It's been five years since a Cessna piloted by Tesla Motors employee Douglas Bourn crashed into an East Palo Alto neighborhood, and it has taken nearly that long for all of the litigation to resolve against Bourn's estate and Tesla Motors. In that time, East Palo Alto families have tried to rebuild their lives and their homes, and relatives of the two plane passengers killed, Brian Finn and Andrew Ingram, have received some compensation for their loved ones' deaths.
Settlements and community fundraising have brought some measure of closure to people's lives. But steps have yet to be taken to ensure that such a crash by pilots flying out of Palo Alto Municipal Airport never happens again.
Court records show that the victims of the Feb. 17, 2010, disaster received compensation, but the settlement terms are not known.
Paula and Barbara Ingram, Andrew Ingram's parents, filed suit in San Mateo County Superior Court against Bourn and his company, Air Unique, on Aug. 17, 2010, for unspecified damages. Their suit was settled in February 2013 for an undisclosed sum.
Finn's wife, Sherina Yuk Chan, and their young child, Erin Silei Finn, filed suit against Air Unique on Jan. 10, 2011. That suit settled in December 2012, according to court documents.
Lisa Jones, whose home was completely destroyed after the plane struck the roof and started a fire, struggled with homelessness and lived with friends after she lost her daycare business that she operated out of the house. She and six family members filed suit against Bourn's estate on Nov. 22, 2010, and settled on Aug. 12, 2013, for an undisclosed sum, but the settlement was not adequate to rebuild her home, she later said.
Atherton residents stepped in to raise money to rebuild Jones' home with the help of the nonprofit Rebuilding Together. Jones returned to her home in September, the last victim to return to the neighborhood.
Beech Street residents Ervin and Pinkie Hudleton, whose vehicle and carport were destroyed by parts of the disintegrating plane, filed a lawsuit on Feb. 16, 2012, against Bourn, Air Unique, Tesla, Santa Clara and San Mateo counties, Palo Alto Airport and Pacific Gas & Electric. Their litigation settled in August 2012.
Five family members living at the home of Jose Cortes-Herrera, whose house, belongings and vehicles were damaged by fire from the crash and explosion, filed suit in San Mateo County in 2010 against Air Unique, Tesla Motors and Bourn's estate. Most of the victims settled in December 2013, but two family members disputed the sum and were awarded $10,000 each on Aug. 4, 2014, according to court documents.
As memories fade and lives move on, Palo Alto Airport and the Federal Aviation Administration (FAA), which determines flight paths and rules for airports and aircraft, continue to point to pilot error as the reason for the crash. National Transportation Safety Board investigators did determine that Bourn took off in heavy fog conditions and did not obey the approved flight route, which instructed him to bank to the right over the San Francisco Bay. For an unknown reason, Bourn banked left after takeoff and at a lower elevation, striking a utility tower before crashing into the Beech Street homes.
"Once flight clearance has been obtained, no pilot may deviate from that clearance unless an amended clearance is obtained, an emergency exists, or the deviation is in response to a traffic alert and collision avoidance system resolution advisory," FAA spokesman Ian Gregor said in an email this week.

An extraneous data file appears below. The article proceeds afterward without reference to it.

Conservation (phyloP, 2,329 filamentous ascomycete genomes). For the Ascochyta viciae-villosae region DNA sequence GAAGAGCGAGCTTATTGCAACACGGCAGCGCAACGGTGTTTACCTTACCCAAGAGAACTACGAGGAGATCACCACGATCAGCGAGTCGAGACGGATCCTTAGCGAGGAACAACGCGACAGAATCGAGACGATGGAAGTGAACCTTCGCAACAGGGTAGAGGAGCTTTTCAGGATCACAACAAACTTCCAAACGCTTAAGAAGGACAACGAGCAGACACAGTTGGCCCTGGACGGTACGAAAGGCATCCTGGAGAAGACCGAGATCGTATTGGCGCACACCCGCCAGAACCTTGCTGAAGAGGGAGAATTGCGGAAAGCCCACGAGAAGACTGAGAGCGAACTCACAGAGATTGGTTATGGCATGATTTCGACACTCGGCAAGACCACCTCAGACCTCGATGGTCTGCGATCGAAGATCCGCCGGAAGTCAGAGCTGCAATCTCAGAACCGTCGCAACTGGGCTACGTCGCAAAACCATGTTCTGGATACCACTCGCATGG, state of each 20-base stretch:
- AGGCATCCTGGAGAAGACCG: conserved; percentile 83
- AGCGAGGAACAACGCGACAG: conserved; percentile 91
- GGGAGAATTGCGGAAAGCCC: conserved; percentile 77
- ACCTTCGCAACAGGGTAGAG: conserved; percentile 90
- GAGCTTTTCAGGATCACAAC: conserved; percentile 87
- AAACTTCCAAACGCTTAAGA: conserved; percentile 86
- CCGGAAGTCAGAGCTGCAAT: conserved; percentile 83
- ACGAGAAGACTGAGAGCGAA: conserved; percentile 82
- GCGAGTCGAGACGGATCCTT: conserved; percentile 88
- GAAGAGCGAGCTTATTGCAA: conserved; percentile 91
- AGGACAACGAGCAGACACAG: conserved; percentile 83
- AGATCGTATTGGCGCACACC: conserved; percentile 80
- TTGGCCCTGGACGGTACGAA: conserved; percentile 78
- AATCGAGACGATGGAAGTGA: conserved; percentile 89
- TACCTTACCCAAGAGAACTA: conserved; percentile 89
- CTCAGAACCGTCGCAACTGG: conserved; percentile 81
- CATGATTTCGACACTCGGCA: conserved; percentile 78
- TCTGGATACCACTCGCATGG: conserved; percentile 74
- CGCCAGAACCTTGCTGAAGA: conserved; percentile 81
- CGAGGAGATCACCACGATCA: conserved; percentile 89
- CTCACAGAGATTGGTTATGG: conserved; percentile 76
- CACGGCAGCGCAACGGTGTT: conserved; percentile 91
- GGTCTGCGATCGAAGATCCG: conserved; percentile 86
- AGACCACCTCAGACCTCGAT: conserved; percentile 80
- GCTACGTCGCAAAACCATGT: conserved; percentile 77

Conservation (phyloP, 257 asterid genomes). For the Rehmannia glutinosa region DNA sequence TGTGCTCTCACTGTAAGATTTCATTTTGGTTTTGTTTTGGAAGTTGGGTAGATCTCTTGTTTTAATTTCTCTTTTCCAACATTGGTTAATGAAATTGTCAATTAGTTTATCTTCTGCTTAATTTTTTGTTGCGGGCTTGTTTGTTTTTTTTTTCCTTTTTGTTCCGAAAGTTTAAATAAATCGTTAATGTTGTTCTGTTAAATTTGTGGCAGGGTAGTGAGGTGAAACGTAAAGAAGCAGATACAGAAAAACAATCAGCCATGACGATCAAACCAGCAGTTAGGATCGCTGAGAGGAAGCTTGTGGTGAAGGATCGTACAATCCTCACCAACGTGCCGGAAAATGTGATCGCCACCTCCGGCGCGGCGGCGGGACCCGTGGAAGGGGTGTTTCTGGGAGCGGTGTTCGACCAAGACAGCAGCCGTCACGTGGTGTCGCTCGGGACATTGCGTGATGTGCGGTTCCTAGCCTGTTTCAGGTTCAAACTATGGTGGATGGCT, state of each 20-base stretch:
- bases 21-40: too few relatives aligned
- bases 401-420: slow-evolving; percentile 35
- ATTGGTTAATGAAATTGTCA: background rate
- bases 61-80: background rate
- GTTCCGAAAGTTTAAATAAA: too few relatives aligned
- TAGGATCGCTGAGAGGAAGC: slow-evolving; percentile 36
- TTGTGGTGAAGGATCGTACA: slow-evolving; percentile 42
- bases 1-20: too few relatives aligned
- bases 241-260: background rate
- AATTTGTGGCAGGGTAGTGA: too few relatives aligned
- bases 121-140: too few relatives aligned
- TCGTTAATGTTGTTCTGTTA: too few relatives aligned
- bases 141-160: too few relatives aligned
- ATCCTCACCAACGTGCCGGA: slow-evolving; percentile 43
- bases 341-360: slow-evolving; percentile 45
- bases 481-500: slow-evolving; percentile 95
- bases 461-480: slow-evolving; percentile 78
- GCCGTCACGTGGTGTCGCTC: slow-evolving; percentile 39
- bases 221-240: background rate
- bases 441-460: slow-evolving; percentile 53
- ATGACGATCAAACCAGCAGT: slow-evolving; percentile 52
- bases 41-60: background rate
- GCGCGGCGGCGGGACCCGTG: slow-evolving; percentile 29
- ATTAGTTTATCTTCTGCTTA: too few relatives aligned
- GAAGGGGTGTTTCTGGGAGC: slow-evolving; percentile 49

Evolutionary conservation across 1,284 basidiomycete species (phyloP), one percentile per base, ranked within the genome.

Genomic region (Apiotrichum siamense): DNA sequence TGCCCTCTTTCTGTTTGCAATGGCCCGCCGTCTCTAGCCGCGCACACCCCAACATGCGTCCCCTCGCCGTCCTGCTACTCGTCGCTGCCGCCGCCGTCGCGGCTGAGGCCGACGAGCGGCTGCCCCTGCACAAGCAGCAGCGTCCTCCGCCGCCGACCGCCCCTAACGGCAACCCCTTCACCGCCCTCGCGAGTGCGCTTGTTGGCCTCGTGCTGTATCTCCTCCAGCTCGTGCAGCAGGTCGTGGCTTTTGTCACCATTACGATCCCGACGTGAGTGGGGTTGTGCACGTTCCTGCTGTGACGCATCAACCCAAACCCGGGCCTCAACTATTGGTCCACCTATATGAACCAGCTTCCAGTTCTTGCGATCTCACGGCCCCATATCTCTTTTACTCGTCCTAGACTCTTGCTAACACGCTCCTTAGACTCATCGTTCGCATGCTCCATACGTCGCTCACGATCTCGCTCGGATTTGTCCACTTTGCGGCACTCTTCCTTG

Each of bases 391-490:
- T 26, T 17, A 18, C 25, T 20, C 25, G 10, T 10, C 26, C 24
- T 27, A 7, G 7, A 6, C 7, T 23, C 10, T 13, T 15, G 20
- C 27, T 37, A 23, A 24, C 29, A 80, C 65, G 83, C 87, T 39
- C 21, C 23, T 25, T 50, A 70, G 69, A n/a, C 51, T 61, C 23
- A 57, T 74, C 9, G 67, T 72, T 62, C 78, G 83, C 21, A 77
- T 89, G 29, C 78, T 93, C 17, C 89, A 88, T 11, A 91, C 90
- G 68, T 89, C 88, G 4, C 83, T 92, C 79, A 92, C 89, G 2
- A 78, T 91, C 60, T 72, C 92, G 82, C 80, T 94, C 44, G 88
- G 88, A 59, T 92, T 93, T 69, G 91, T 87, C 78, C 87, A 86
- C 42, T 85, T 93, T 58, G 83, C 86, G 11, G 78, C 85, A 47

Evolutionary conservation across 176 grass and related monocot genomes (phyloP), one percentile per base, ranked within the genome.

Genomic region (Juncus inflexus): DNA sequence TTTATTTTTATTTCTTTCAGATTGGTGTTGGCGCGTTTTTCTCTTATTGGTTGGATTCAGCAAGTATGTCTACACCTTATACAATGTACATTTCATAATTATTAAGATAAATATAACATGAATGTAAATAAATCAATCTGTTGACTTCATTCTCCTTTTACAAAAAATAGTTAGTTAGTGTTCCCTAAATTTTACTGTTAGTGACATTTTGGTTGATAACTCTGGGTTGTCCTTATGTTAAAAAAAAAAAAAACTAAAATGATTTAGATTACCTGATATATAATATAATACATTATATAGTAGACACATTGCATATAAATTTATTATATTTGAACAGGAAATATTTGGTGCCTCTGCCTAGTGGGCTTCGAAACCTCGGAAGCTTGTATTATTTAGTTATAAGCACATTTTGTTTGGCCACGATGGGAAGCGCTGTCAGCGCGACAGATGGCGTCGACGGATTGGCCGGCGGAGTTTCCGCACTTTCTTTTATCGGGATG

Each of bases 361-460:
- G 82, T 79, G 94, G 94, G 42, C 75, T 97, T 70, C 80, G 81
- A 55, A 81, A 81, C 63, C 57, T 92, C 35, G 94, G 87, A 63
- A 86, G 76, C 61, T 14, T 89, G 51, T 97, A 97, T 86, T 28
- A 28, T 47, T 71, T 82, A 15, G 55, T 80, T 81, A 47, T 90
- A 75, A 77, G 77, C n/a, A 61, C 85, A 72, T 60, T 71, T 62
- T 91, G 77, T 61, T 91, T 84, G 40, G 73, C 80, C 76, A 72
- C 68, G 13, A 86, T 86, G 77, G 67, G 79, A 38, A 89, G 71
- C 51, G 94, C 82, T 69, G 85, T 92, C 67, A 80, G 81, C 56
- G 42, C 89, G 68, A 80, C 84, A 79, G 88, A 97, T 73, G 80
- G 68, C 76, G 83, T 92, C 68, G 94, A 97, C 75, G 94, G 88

The FAA doesn't close airports due to weather conditions, but an airport could choose to close a runway if it is damaged or if an aircraft is disabled on the runway. But flying in bad weather is a pilot's risk, Gregor said.
The FAA has not had any discussions with East Palo Alto or Palo Alto officials regarding a change in procedures or flight patterns, Gregor said.
Palo Alto City Manager James Keene said that following the plane crash city officials had extensive conversations with East Palo Alto, primarily around emergency response, communication and coordination.
"At that time, the airport was a county operation. Now that the city has taken over the airport, we expect working together with our neighbors regarding the airport -- operations and planning -- will be the standard," he said.
City Council member Pat Burt, who was mayor in 2010 when the crash occurred, said the city's takeover of the airport could involve stronger education programs for pilots.
Ralph Britton, Palo Alto Airport Association president, said the association and the Aircraft Owners and Pilots Association held a seminar for pilots at Cubberley Auditorium on Sept. 20, 2010, to discuss safety operating procedures and the risks associated with low-visibility departures.
"The Palo Alto Airport Association regularly reminds pilots to be mindful of East Palo Alto's proximity to the airport and follow procedures which will minimize noise impact to the community. The memory of this tragedy continues to weigh heavily on the airport community," he added.
East Palo Alto Interim Manager Carlos Martinez, City Councilman Ruben Abrica and former mayor David Woods, who were involved in the city at the time of the crash, did not return requests for comment.
Lawsuit settled, plane crash victim looks to rebuild (July 2013)
Pilot error caused East Palo Alto plane crash (November 2011)
East Palo Alto plane crash: One year later (February 2011)
Three Tesla employees die in plane crash (February 2010)